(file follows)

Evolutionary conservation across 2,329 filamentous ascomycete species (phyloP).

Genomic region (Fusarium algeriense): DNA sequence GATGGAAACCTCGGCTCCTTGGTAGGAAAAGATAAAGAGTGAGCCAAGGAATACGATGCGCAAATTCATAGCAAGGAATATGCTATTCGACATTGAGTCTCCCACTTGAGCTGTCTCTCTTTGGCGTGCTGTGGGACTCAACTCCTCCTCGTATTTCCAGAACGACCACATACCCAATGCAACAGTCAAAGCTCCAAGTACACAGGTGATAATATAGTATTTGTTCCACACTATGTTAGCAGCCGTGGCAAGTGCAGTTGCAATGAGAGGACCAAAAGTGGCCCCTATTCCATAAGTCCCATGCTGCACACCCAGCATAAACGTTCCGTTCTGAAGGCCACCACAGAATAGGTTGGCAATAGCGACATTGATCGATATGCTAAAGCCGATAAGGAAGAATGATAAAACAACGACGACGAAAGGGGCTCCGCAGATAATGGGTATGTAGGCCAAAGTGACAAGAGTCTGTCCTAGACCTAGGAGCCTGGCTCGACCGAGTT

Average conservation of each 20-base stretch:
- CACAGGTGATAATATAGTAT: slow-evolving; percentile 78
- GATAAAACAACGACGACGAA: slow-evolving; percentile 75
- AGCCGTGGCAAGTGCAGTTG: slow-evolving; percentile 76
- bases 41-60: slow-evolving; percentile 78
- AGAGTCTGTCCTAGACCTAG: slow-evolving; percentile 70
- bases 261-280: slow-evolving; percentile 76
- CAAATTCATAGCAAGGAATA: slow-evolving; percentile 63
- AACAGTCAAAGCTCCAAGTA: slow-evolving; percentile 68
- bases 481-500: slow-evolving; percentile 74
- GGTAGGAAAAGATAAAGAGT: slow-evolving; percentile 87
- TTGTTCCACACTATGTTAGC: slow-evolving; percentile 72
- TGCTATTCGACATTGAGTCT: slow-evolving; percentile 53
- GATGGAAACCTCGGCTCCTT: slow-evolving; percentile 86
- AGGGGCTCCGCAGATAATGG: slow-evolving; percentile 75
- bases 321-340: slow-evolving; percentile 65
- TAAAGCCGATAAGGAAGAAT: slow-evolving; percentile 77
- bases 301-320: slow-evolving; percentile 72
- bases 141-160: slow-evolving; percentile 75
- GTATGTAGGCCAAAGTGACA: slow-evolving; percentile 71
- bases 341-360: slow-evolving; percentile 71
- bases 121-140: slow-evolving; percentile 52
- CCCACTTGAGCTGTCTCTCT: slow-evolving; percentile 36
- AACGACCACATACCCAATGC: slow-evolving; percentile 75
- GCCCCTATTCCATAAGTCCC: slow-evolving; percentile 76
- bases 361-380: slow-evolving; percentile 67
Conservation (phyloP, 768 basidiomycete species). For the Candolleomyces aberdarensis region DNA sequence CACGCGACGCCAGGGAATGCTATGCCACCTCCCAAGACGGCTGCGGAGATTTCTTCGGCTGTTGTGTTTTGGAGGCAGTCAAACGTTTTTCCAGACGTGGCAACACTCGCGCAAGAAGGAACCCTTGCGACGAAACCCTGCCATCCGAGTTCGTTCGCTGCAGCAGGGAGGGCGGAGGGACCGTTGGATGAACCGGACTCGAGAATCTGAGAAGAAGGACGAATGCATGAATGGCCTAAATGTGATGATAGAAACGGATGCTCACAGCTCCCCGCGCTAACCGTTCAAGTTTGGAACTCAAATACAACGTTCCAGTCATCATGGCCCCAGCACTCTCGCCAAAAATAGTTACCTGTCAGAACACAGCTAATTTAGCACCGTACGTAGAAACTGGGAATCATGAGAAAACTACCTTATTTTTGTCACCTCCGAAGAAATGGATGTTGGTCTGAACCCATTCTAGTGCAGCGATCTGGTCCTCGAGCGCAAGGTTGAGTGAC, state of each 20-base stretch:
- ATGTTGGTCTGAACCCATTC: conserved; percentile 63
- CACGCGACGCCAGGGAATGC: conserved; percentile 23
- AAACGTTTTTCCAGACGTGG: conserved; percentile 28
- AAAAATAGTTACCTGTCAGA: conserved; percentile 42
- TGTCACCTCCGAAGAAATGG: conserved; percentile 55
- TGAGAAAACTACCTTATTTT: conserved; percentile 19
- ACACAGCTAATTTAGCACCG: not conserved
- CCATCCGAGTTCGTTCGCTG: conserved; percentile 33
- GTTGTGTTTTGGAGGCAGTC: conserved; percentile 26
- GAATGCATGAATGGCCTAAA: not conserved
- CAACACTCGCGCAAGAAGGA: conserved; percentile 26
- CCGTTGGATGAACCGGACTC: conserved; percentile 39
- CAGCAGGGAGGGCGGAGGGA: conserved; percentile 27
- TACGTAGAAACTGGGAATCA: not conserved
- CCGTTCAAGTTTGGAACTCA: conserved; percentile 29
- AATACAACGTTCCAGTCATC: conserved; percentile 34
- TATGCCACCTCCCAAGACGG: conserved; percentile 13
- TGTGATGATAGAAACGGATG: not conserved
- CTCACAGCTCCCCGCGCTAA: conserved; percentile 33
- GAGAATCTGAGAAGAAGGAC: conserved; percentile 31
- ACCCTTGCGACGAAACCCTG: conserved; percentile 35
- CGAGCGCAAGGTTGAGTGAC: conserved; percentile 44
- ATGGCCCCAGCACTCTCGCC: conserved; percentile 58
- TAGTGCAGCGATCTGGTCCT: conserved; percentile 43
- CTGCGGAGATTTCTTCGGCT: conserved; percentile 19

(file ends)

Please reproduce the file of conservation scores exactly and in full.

Evolutionary conservation across 2,329 filamentous ascomycete species (phyloP).

Genomic region (Fusarium algeriense): DNA sequence GATGGAAACCTCGGCTCCTTGGTAGGAAAAGATAAAGAGTGAGCCAAGGAATACGATGCGCAAATTCATAGCAAGGAATATGCTATTCGACATTGAGTCTCCCACTTGAGCTGTCTCTCTTTGGCGTGCTGTGGGACTCAACTCCTCCTCGTATTTCCAGAACGACCACATACCCAATGCAACAGTCAAAGCTCCAAGTACACAGGTGATAATATAGTATTTGTTCCACACTATGTTAGCAGCCGTGGCAAGTGCAGTTGCAATGAGAGGACCAAAAGTGGCCCCTATTCCATAAGTCCCATGCTGCACACCCAGCATAAACGTTCCGTTCTGAAGGCCACCACAGAATAGGTTGGCAATAGCGACATTGATCGATATGCTAAAGCCGATAAGGAAGAATGATAAAACAACGACGACGAAAGGGGCTCCGCAGATAATGGGTATGTAGGCCAAAGTGACAAGAGTCTGTCCTAGACCTAGGAGCCTGGCTCGACCGAGTT

Average conservation of each 20-base stretch:
- CACAGGTGATAATATAGTAT: slow-evolving; percentile 78
- GATAAAACAACGACGACGAA: slow-evolving; percentile 75
- AGCCGTGGCAAGTGCAGTTG: slow-evolving; percentile 76
- bases 41-60: slow-evolving; percentile 78
- AGAGTCTGTCCTAGACCTAG: slow-evolving; percentile 70
- bases 261-280: slow-evolving; percentile 76
- CAAATTCATAGCAAGGAATA: slow-evolving; percentile 63
- AACAGTCAAAGCTCCAAGTA: slow-evolving; percentile 68
- bases 481-500: slow-evolving; percentile 74
- GGTAGGAAAAGATAAAGAGT: slow-evolving; percentile 87
- TTGTTCCACACTATGTTAGC: slow-evolving; percentile 72
- TGCTATTCGACATTGAGTCT: slow-evolving; percentile 53
- GATGGAAACCTCGGCTCCTT: slow-evolving; percentile 86
- AGGGGCTCCGCAGATAATGG: slow-evolving; percentile 75
- bases 321-340: slow-evolving; percentile 65
- TAAAGCCGATAAGGAAGAAT: slow-evolving; percentile 77
- bases 301-320: slow-evolving; percentile 72
- bases 141-160: slow-evolving; percentile 75
- GTATGTAGGCCAAAGTGACA: slow-evolving; percentile 71
- bases 341-360: slow-evolving; percentile 71
- bases 121-140: slow-evolving; percentile 52
- CCCACTTGAGCTGTCTCTCT: slow-evolving; percentile 36
- AACGACCACATACCCAATGC: slow-evolving; percentile 75
- GCCCCTATTCCATAAGTCCC: slow-evolving; percentile 76
- bases 361-380: slow-evolving; percentile 67
Conservation (phyloP, 768 basidiomycete species). For the Candolleomyces aberdarensis region DNA sequence CACGCGACGCCAGGGAATGCTATGCCACCTCCCAAGACGGCTGCGGAGATTTCTTCGGCTGTTGTGTTTTGGAGGCAGTCAAACGTTTTTCCAGACGTGGCAACACTCGCGCAAGAAGGAACCCTTGCGACGAAACCCTGCCATCCGAGTTCGTTCGCTGCAGCAGGGAGGGCGGAGGGACCGTTGGATGAACCGGACTCGAGAATCTGAGAAGAAGGACGAATGCATGAATGGCCTAAATGTGATGATAGAAACGGATGCTCACAGCTCCCCGCGCTAACCGTTCAAGTTTGGAACTCAAATACAACGTTCCAGTCATCATGGCCCCAGCACTCTCGCCAAAAATAGTTACCTGTCAGAACACAGCTAATTTAGCACCGTACGTAGAAACTGGGAATCATGAGAAAACTACCTTATTTTTGTCACCTCCGAAGAAATGGATGTTGGTCTGAACCCATTCTAGTGCAGCGATCTGGTCCTCGAGCGCAAGGTTGAGTGAC, state of each 20-base stretch:
- ATGTTGGTCTGAACCCATTC: conserved; percentile 63
- CACGCGACGCCAGGGAATGC: conserved; percentile 23
- AAACGTTTTTCCAGACGTGG: conserved; percentile 28
- AAAAATAGTTACCTGTCAGA: conserved; percentile 42
- TGTCACCTCCGAAGAAATGG: conserved; percentile 55
- TGAGAAAACTACCTTATTTT: conserved; percentile 19
- ACACAGCTAATTTAGCACCG: not conserved
- CCATCCGAGTTCGTTCGCTG: conserved; percentile 33
- GTTGTGTTTTGGAGGCAGTC: conserved; percentile 26
- GAATGCATGAATGGCCTAAA: not conserved
- CAACACTCGCGCAAGAAGGA: conserved; percentile 26
- CCGTTGGATGAACCGGACTC: conserved; percentile 39
- CAGCAGGGAGGGCGGAGGGA: conserved; percentile 27
- TACGTAGAAACTGGGAATCA: not conserved
- CCGTTCAAGTTTGGAACTCA: conserved; percentile 29
- AATACAACGTTCCAGTCATC: conserved; percentile 34
- TATGCCACCTCCCAAGACGG: conserved; percentile 13
- TGTGATGATAGAAACGGATG: not conserved
- CTCACAGCTCCCCGCGCTAA: conserved; percentile 33
- GAGAATCTGAGAAGAAGGAC: conserved; percentile 31
- ACCCTTGCGACGAAACCCTG: conserved; percentile 35
- CGAGCGCAAGGTTGAGTGAC: conserved; percentile 44
- ATGGCCCCAGCACTCTCGCC: conserved; percentile 58
- TAGTGCAGCGATCTGGTCCT: conserved; percentile 43
- CTGCGGAGATTTCTTCGGCT: conserved; percentile 19